4. FOOD PLACE / KITCHEN FOR THE HUNGRY

The key word here is HUNGRY. The questions that need asking are:

Have our Gurdwaras created a conducive and welcoming environment for human beings who have no food for themselves and their families, the homeless and shelter less, and those who will have to go hungry for another night?

This was the original intent of the institution of langgar as was philosophised by Guru Nanak and institutionalized by succeeding Gurus.

Do our Gurdwaras have in place a voluntary sewa-based activity that REACHES OUT to the hungry and the homeless?

Or do our Gurdwaras act welcoming ONLY to us Sikhs – none of whom are HUNGRY in any sense of the word and all of whom have access to better meals in our homes.

Have our Gurdwaras corrupted the concept of langgar in denying it to those it was meant for?

Have our Gurdwaras relegated the concept of langgar by treating it as just another meal for all those who got hungry while attending a Gurdwara function?

Have we downgraded the Gurdwara kitchen to a place to churn out varieties of “dishes” in accordance with our status and positions?

Have we downgraded the langgar hall to just another “restaurant” where the affording classes sit in comfort to have these “dishes”?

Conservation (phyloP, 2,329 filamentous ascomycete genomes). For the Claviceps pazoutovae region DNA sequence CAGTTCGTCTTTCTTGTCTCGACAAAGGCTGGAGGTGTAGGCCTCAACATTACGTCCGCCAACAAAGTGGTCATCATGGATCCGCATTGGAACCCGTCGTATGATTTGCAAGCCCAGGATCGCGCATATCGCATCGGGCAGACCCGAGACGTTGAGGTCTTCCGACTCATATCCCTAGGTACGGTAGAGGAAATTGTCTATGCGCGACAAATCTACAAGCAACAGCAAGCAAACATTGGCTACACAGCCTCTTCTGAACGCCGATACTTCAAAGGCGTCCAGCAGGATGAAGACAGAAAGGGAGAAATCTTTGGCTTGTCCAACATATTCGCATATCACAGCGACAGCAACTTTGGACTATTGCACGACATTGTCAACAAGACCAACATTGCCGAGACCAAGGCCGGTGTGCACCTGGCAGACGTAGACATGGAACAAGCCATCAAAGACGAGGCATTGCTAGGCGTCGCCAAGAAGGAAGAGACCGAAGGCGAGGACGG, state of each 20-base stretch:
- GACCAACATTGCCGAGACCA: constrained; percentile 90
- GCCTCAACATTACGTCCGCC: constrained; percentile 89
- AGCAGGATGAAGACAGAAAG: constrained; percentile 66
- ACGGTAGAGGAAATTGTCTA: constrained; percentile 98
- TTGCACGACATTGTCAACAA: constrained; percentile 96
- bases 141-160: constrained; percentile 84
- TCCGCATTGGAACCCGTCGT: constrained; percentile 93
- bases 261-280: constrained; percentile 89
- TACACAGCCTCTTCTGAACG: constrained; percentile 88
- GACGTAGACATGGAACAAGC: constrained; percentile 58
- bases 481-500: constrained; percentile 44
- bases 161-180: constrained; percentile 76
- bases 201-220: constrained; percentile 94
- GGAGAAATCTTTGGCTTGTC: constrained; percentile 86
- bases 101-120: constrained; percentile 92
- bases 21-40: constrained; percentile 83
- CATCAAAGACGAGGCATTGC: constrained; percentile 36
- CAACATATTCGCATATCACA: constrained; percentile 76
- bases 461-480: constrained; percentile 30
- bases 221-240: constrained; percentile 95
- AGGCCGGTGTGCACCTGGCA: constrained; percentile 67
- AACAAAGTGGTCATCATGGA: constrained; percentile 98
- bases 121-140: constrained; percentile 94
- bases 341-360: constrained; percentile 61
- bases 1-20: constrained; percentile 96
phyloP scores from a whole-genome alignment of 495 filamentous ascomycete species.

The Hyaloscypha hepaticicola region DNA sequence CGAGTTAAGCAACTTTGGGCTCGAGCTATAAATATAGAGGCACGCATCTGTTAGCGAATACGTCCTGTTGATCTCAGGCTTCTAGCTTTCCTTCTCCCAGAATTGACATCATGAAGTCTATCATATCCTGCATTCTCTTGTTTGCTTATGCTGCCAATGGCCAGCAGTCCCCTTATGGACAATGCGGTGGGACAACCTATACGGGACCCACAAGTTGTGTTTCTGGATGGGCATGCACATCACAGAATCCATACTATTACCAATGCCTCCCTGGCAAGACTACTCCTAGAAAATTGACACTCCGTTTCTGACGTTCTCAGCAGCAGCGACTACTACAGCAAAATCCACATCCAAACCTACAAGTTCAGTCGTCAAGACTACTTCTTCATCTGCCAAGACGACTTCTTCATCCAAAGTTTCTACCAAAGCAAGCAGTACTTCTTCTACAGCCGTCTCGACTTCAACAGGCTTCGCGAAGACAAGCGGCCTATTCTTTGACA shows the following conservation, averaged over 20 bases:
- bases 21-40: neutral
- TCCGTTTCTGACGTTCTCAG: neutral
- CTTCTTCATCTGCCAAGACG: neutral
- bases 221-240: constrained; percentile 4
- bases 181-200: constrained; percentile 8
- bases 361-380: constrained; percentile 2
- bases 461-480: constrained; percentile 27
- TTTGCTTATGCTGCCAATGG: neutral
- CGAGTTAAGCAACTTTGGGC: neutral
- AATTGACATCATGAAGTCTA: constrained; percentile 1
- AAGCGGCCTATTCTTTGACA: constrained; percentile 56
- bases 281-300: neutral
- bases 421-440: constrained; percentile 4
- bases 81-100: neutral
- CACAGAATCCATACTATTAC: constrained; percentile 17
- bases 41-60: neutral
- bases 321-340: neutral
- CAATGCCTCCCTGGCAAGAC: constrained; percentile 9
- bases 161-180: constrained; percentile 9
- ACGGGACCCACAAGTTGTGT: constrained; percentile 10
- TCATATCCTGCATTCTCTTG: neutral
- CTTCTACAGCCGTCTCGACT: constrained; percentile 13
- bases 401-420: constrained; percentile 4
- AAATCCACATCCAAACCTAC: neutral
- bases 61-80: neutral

Is it then a wonder that large quantities of langgar are either packed to be taken home by those who were well fed to begin with; or regularly wasted or washed down the drains in most Gurdwaras?

 

5. A FORTRESS FOR THE PROTECTION OF HONOUR AND DIGNITY OF WOMEN.

If a woman (Sikh or otherwise) were to be battered by family, or her honour and dignity in danger, or her life under threat – could she possibly walk into any of our hundreds or thousands of our modern Gurdwaras and expect to be protected, be provided shelter, or accorded social and legal support and assistance?

Do Gurdwaras have a policy on such an important matter and set aside adequate resources for it? Do parbhandaks even know that this is a primary function of the Gurdwara?

Are they aware that Sikh communities are fast becoming ones with the highest incidences of domestic violence, soaring divorce rates and crippling family disputes?

Have parbhandaks enlisted the voluntary services of advocates and solicitors as well as family counsellors and psychologists from amongst their sangats to assist in this function?

Have they set up funds to assist those women who may not have the financial resources to cover legal and court costs?

Are our Gurdwaras going to act as FORTRESSES (Bhai Khan Singh Nabha’s word) to protect these women who are in need of help? Or is the function of this fortress to ensure they are surely but firmly kept out?

6.A TRANSIT PLACE FOR THE TRAVELER

How many of our Gurdwaras have created a conducive and welcoming environment for travellers in need of free transit shelter – especially for the needy and those who are unable to afford even the cheapest of commercial accommodation

Have we set aside adequate resources in the form of rooms, washrooms etc.?

Are we aware that such is a service to humanity and thus the function of a Gurdwara.